Frequently counsel focus only upon the last of these three questions, and this is a mistake for at least three important reasons. First, most witnesses are uncomfortable at least at the outset of their testimony, and asking them to testify about something they are innately familiar with, namely themselves, will settle them down. Second, the answers to the first two questions will help the finders of fact draw conclusions about the credibility of your witness. And third, unless it has been established who the witness is and whether the witness was in a position to know something useful, the actual testimony will have little impact upon the finder of fact. So take your time in establishing the answers to those first two questions, as well as the third.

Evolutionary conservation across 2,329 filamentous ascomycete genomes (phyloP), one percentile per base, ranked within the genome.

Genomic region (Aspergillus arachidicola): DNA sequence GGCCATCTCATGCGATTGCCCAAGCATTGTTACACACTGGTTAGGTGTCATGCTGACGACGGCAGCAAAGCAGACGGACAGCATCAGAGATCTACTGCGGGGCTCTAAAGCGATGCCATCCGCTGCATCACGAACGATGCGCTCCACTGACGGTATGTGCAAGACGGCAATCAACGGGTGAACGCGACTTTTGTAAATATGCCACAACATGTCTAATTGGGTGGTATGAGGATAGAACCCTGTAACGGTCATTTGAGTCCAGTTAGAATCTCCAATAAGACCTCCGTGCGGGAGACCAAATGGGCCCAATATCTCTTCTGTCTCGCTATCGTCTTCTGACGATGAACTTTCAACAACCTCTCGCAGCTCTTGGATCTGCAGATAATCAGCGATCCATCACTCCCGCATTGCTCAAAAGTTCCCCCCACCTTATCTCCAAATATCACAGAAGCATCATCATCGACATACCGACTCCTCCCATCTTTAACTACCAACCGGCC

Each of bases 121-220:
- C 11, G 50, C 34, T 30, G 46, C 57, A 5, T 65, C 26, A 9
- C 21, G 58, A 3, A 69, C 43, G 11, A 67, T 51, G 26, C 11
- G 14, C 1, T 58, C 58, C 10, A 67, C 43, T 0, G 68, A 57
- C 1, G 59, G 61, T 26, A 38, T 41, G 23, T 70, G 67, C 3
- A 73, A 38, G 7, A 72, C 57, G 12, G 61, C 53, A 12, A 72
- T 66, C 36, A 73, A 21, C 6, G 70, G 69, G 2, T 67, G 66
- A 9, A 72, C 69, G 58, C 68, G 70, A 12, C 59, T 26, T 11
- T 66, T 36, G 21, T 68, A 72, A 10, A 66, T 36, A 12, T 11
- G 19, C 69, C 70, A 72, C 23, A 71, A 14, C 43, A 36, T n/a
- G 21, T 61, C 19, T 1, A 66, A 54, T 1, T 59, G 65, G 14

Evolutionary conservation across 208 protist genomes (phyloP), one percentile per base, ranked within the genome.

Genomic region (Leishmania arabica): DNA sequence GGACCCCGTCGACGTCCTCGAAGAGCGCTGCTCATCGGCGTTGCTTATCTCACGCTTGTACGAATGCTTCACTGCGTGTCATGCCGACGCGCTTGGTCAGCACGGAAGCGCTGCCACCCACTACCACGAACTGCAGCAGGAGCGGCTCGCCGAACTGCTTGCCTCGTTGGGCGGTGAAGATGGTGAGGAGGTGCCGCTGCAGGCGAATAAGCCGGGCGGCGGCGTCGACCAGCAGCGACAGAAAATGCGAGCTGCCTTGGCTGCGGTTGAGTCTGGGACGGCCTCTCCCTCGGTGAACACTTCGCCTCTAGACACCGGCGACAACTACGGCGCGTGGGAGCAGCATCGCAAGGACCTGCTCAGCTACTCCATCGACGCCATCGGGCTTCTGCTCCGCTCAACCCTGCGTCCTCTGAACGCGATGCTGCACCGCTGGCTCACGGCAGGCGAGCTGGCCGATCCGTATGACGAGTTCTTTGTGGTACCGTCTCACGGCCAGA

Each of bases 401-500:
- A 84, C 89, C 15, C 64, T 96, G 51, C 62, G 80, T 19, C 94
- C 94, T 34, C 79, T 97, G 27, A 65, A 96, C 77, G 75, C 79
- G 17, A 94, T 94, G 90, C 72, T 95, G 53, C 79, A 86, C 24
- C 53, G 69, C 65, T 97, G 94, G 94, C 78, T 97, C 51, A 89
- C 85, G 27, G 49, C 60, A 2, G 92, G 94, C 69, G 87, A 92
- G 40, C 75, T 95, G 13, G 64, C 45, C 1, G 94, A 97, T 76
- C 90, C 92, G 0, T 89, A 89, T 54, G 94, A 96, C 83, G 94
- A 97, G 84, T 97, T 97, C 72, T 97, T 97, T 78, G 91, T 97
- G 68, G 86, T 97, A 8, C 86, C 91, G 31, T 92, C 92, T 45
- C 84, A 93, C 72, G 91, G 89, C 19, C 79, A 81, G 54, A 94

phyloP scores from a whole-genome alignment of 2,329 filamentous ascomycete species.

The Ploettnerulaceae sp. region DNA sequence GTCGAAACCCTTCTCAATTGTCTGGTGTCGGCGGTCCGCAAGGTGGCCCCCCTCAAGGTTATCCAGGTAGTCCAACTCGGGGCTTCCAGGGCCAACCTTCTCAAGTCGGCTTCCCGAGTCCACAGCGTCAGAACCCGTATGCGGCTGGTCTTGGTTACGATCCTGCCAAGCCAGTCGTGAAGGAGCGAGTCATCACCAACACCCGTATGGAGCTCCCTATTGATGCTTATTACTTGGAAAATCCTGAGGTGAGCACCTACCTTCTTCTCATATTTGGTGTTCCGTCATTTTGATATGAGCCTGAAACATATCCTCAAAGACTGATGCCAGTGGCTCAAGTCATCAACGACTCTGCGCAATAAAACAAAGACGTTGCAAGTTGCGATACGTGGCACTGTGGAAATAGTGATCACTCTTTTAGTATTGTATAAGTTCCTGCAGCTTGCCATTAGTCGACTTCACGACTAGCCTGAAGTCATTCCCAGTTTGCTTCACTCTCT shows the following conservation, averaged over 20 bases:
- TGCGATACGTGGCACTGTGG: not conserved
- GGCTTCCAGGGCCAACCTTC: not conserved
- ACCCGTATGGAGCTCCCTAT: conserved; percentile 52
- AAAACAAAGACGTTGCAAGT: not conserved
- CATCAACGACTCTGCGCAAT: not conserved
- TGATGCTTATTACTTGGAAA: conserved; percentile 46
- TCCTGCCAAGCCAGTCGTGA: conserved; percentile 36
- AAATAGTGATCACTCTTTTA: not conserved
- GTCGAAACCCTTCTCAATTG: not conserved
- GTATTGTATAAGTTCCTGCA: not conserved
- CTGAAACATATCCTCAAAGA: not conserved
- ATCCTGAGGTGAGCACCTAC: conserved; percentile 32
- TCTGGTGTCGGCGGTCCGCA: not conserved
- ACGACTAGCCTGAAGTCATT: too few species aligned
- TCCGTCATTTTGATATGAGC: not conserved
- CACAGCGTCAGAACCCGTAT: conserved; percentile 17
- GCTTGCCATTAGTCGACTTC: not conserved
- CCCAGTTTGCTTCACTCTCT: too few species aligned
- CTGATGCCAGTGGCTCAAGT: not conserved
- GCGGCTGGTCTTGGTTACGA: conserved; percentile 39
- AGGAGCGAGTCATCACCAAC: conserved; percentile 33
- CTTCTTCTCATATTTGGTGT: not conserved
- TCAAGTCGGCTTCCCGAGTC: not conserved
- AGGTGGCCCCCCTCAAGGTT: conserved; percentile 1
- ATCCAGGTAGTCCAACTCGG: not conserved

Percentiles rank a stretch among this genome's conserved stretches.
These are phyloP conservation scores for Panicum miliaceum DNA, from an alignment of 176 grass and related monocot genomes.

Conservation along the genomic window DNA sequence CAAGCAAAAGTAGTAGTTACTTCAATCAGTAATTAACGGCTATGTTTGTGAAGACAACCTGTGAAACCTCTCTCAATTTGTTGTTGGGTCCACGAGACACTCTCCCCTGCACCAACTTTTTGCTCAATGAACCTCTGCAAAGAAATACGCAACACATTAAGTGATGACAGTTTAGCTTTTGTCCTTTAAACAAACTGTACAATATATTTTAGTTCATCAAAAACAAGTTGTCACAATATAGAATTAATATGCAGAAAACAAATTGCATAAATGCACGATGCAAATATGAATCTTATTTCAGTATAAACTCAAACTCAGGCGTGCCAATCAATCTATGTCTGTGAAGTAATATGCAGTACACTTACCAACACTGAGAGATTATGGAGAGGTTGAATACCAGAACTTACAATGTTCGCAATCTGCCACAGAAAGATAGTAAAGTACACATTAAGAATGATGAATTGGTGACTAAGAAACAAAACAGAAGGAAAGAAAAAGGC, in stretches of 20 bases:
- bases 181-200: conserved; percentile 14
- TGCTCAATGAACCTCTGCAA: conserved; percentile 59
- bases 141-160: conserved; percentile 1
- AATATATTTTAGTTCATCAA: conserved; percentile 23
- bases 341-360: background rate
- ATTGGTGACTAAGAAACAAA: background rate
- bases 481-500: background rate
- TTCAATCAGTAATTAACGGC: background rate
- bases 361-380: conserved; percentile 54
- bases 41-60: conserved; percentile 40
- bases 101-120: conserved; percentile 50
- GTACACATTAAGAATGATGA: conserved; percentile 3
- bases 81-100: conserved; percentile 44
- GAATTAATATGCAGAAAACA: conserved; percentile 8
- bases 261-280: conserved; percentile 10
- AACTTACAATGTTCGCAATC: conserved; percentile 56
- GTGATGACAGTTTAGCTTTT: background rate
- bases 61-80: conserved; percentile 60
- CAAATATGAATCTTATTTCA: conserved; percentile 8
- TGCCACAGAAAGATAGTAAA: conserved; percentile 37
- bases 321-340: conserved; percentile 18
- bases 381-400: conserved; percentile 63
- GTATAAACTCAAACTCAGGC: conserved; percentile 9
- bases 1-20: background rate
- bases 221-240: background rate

The best way to prepare for direct examination is to make notes of specific facts or areas of testimony you wish to establish, and then check off the fact or area once it has been addressed. But, except in highly technical areas, do not write down the actual questions you are going to ask. Why is that? Often when the questions are written out in advance, the questioner has a tendency to be looking at the next question instead of listening to the answer. But when the questioner must focus only upon the facts or areas to be established, that person’s attention will more likely be focused upon the answers.